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MONTEREY LIFE

The Flying Dutchman: A Classic Nautical Tale

Sat, Oct 31, 2015 at 9:15AM

Around this time of year, we often hear ghost stories and other spooky tales. One such story takes place where we as boaters are most comfortable—the open sea. Many of us are familiar with the idea of a ghost ship called The Flying Dutchman, but do you really know the story of how this spectral ship came to be?

Legend has it that in the mid-17th century, a Dutch ship unwittingly rolled into some bad weather off the coast of Africa’s Cape of Good Hope. The ship’s captain, of the last name Van der Decken, did not realize the ship had cruised into treacherous waters until the ship’s lookout yelled down the news from his post. But it was too late, and despite the crew’s best efforts, the ship hit rocks and began to sink.

It is at this time that Captain Van der Decken made his fateful deal—that he would sail around the Cape successfully, even if that meant sailing for the “rest of time.” 

As you may have guessed, the legend says that Captain Van der Decken was doomed to do just that for all eternity. According to the story, seafarers will be able to look into any storm over the Cape of Good Hope—located near the southern tip of Africa—and see the captain’s floating, foggy ship suspended in the air. Unfortunately, seeing the ship is also said to be an omen of bad fortune and death.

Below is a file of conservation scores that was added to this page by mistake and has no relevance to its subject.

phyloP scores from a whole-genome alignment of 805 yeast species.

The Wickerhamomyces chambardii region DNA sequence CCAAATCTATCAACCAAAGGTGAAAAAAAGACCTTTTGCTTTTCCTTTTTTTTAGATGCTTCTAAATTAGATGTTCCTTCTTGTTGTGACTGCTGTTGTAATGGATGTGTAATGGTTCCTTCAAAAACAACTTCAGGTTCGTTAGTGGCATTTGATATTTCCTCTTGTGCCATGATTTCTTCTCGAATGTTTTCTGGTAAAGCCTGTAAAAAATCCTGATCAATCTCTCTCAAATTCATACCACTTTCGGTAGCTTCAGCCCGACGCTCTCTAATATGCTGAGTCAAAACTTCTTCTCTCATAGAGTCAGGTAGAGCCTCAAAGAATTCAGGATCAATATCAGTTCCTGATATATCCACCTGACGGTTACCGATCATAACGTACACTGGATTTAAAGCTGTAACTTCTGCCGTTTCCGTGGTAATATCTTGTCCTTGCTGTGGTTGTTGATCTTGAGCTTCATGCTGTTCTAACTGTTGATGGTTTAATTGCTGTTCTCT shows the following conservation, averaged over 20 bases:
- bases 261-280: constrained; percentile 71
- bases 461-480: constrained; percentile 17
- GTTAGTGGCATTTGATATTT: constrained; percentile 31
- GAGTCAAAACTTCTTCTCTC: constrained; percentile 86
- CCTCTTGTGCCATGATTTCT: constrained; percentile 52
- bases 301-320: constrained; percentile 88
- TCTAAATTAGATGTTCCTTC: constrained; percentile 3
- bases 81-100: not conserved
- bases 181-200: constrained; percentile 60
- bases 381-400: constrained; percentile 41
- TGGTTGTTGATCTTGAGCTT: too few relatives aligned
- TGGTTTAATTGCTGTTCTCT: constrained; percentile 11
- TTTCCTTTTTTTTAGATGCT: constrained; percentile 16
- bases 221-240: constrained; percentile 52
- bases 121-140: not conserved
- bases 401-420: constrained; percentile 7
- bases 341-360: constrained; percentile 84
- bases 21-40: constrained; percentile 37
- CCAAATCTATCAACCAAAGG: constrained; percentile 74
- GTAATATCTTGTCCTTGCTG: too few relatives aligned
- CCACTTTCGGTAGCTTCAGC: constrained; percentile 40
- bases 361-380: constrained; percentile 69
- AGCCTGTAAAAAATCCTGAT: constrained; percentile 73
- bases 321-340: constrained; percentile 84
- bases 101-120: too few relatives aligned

The legend lives on

The story of The Flying Dutchman has prevailed through the centuries, and has even made its way into popular culture. Some notable encounters (or retellings) of the spooky ship include…

  • A British Royal Navy midshipman—who would later come to be known as King George V—claimed to have seen the ship while sailing around the tip of Africa. He described the ship as having a strange, glowing red light around it.
  • During World War II, the crew of a German submarine boat also claimed to have seen the ghostly ship.
  • The Flying Dutchmen is featured in the popular “Pirates of the Caribbean” film series.
  • The story of The Flying Dutchmen has been retold in plays, books, songs, and even the children’s cartoon “SpongeBob SquarePants.”
  • The Flying Dutch Festival is a dance music festival held in Amsterdam and other Dutch cities.

Today, ambitious sailors and boaters sometimes try to round the Cape of Good Hope themselves—although this spot is regarded as one of the most dangerous for boaters due to its rocky coastline and treacherous waters. (Incidentally, the cape used to be called the Cape of Storms by Portuguese sailor Bartolomeu Dias in the 15th century. The name was only changed later on to reflect another sailor’s optimism upon finding a sea route to the East.)

While it may only be a tall tale, the story of The Flying Dutchman is still one we love to hear at this time of year!

 

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